Maurizio Savoiardo graduated from the State University of New York at Albany obtaining his B.A. in History in 1990. Maurizio graduated from Touro Law School with Cum Laude Honors in 1993. While attending Touro he served as a teaching assistant for 1st year students Federal Civil Procedure classes; was a finalist in the John S. Bainbridge Moot Court Competition and was the Editor in Chief of Touro’s Moot Court Board. Maurizio is admitted to the bar of New York State and the United States District Courts for the Eastern and Southern Districts of New York.
Maurizio became of counsel to MSSSV upon the dissolution of a prominent New York City defense firm where he practiced for fifteen years, the last seven as a partner. Maurizio is an experienced litigator including trials, appeals, mediations and arbitrations in both the Federal and State Courts in New York. His practice areas of expertise are tort defense, employment law and commercial litigation.
Maurizio’s tort defense practice includes construction accident, premises, automobile/trucker and products liability cases and his commercial litigation practice includes RICO, fraud, Truth in Lending and consumer complaints.
Maurizio has also served as defense counsel to private and public entities, including Fortune 500 Companies, in the defense of employment law matters throughout the State and Federal Courts. These include claims under Title VII, FMLA, ADEA, ADA, COBRA, constitutional torts and claims filed with the Equal Employment Opportunity Commission, New York State Division of Human Rights and New York City Commission on Human Rights. Additionally, he has significant experience drafting and litigating employment contracts, restrictive covenants, severance agreements and advising clients on Human Resources policies and procedures.
Specifically Maurizio has achieved the following victories:
- Benstock v. Westbury Jeep: plaintiffs whose employment was terminated filed suit alleging wrongful termination and asserted claims for age discrimination and retaliation under the ADEA and New York Human Rights Law in the Federal District Court, Eastern District of New York. At trial, Maurizio demonstrated that the plaintiffs were discharged for poor job performance and obtained a defense verdict.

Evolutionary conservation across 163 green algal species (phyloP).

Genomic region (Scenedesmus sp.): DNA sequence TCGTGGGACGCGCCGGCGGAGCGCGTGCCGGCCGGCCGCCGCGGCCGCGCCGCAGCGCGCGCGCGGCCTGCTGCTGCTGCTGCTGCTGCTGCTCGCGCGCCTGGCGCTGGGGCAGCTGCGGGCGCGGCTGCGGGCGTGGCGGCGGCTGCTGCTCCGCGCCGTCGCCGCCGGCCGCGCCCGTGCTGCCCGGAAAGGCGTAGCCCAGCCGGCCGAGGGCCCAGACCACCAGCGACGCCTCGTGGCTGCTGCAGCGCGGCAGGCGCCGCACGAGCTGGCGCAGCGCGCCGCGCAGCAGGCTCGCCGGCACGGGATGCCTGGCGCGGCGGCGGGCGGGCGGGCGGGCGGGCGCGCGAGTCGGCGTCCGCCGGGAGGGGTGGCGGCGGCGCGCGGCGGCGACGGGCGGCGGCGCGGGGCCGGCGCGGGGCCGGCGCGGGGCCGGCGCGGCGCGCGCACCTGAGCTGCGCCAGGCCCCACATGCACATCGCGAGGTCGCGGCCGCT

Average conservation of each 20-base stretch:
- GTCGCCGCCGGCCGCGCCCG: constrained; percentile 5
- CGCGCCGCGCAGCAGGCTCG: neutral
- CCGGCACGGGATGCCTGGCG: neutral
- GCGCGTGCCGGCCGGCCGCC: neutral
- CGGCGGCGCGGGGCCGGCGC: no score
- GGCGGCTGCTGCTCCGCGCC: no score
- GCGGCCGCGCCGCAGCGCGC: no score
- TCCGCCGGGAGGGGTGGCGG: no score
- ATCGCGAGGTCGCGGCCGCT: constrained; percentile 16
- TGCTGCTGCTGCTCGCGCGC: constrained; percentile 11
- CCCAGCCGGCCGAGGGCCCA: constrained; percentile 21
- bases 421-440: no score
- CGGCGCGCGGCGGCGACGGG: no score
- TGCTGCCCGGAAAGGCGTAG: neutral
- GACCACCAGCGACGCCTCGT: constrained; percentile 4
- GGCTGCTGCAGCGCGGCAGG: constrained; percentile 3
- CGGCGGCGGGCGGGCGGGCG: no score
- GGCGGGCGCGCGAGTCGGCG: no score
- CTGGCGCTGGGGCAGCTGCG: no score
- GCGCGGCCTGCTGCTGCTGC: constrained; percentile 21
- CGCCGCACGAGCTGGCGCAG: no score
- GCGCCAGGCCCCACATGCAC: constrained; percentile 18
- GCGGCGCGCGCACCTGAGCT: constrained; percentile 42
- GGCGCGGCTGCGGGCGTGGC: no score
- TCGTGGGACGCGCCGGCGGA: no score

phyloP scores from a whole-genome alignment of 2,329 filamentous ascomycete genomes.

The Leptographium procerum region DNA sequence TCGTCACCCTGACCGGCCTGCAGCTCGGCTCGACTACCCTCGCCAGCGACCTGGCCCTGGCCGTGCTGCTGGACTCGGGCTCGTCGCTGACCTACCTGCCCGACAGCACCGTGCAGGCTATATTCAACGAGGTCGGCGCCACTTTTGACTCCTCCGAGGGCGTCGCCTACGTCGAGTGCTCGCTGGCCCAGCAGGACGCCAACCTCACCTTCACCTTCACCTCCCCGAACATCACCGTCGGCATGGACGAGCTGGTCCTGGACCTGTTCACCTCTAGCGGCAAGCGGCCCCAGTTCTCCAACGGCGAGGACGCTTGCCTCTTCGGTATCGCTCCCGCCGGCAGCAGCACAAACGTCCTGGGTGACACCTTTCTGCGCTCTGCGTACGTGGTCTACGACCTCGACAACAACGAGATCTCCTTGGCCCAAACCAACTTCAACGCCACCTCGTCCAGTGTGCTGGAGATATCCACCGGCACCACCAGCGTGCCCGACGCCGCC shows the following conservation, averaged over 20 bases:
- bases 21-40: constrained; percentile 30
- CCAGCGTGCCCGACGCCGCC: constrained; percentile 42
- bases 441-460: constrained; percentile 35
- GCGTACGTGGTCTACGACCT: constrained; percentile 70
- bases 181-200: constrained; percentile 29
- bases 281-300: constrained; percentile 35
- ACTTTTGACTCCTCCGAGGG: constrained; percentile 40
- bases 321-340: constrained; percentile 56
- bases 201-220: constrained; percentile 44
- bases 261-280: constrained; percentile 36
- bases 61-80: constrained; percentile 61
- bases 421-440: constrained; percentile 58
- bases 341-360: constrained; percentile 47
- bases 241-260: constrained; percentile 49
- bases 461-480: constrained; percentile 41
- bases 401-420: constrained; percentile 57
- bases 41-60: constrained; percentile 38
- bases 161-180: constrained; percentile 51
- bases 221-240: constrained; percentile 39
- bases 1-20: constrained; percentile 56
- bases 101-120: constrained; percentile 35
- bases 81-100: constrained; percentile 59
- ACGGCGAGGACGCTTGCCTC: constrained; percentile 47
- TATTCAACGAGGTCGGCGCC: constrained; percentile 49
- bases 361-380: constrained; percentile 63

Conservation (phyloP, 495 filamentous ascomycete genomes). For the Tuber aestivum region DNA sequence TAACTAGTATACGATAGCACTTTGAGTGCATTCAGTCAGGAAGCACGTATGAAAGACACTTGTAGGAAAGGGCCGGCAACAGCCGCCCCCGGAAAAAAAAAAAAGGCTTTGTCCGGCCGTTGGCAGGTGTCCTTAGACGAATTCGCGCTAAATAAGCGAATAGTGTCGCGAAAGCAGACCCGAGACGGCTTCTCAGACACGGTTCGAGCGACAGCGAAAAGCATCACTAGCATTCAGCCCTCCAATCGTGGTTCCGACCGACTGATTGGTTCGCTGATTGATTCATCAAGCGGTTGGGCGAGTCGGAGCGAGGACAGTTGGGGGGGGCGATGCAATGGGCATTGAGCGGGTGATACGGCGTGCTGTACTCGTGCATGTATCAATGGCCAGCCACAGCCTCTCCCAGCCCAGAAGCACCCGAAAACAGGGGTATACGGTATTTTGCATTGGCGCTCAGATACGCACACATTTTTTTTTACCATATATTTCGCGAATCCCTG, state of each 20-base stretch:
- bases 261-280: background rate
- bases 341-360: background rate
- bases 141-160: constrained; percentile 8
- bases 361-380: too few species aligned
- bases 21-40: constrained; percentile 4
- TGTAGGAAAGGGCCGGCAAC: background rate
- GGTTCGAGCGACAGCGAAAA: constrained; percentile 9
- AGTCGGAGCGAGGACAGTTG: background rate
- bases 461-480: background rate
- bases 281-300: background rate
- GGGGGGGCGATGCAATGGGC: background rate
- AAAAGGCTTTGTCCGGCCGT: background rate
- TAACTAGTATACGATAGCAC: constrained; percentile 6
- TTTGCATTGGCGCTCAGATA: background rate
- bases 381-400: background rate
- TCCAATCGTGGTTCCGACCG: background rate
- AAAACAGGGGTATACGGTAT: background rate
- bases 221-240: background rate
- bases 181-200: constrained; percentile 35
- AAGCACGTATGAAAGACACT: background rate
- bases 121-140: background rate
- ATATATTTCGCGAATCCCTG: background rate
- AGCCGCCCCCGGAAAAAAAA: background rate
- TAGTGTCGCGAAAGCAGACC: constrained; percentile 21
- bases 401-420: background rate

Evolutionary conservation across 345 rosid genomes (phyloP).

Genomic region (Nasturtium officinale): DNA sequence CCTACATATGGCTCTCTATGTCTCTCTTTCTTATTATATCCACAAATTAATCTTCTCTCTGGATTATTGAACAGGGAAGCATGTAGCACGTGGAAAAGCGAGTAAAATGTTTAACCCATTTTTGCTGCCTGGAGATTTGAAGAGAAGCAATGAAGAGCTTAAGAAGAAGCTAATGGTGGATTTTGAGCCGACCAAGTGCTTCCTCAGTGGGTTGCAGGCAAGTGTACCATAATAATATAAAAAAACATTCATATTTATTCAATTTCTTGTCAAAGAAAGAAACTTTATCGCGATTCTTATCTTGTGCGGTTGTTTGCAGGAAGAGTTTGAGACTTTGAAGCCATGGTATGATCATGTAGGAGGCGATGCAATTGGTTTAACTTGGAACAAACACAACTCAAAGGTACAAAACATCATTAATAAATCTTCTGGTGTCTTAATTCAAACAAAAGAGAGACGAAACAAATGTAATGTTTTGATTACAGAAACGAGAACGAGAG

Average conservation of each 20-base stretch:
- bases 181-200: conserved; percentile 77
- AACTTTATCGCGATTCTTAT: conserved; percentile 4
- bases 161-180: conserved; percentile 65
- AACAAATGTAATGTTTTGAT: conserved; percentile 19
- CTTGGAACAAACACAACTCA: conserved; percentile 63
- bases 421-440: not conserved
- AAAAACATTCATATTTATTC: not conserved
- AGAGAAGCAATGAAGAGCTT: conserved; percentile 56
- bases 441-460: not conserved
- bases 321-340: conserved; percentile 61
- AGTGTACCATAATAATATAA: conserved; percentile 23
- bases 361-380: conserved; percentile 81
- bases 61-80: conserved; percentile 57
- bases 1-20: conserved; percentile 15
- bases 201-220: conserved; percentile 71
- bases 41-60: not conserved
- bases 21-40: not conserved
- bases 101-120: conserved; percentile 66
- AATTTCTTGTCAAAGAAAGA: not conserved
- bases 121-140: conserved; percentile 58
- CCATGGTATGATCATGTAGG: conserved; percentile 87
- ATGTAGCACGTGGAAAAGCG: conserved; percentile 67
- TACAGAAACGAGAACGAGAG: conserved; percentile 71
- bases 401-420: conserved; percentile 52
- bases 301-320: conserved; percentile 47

- Chun v BMW North America: plaintiff filed suit asserting claims sounding in discrimination and deceptive business practices. Plaintiff sought monetary damages and a permanent injunction enjoining and invalidating BMW’s warranty and maintenance programs nationwide. Plaintiff asserted claims alleging national origin discrimination, deceptive business practices, RICO violations, fraud, breach of contract and violation of multiple New York Insurance Law provisions relating to the sale of warranties. The case was dismissed in its entirety on a motion for summary judgment and affirmed by the Appellate Division, First Department.
- Washington v The Bank of New York: plaintiff who was denied a promotion filed suit in Federal Court alleging claims for racial and age discrimination and retaliation. The case was dismissed on a motion for summary judgment.
- Ryan v Kassay: plaintiff, a 36 year old homemaker, who was five months pregnant tripped and fell while descending the front steps to her apartment owned by the defendant. Plaintiff’s injuries included a spiral fracture of the distal tibial shaft of the left leg resulting in bowing and shortening of the leg. Plaintiff remained hospitalized for four months until she gave birth. At trial, after cross examination of the plaintiff, the Court directed a defendant’s verdict holding that plaintiff’s own conduct in failing to use the available handrail and looking where she was walking was the proximate cause of her accident. The trial Court dismissal was affirmed by the Appellate Division, Second Department.
- Malcolm v Clinton: plaintiff filed suit in the Supreme Court, Bronx County arising from a rear end collision. Plaintiff’s injuries included several herniated discs with impingement of the spinal cord. Maurizio successfully argued that the plaintiff’s injuries were pre-existing and not casually related to the accident. The jury returned a defense verdict, finding that the plaintiff failed to satisfy the serious injury threshold.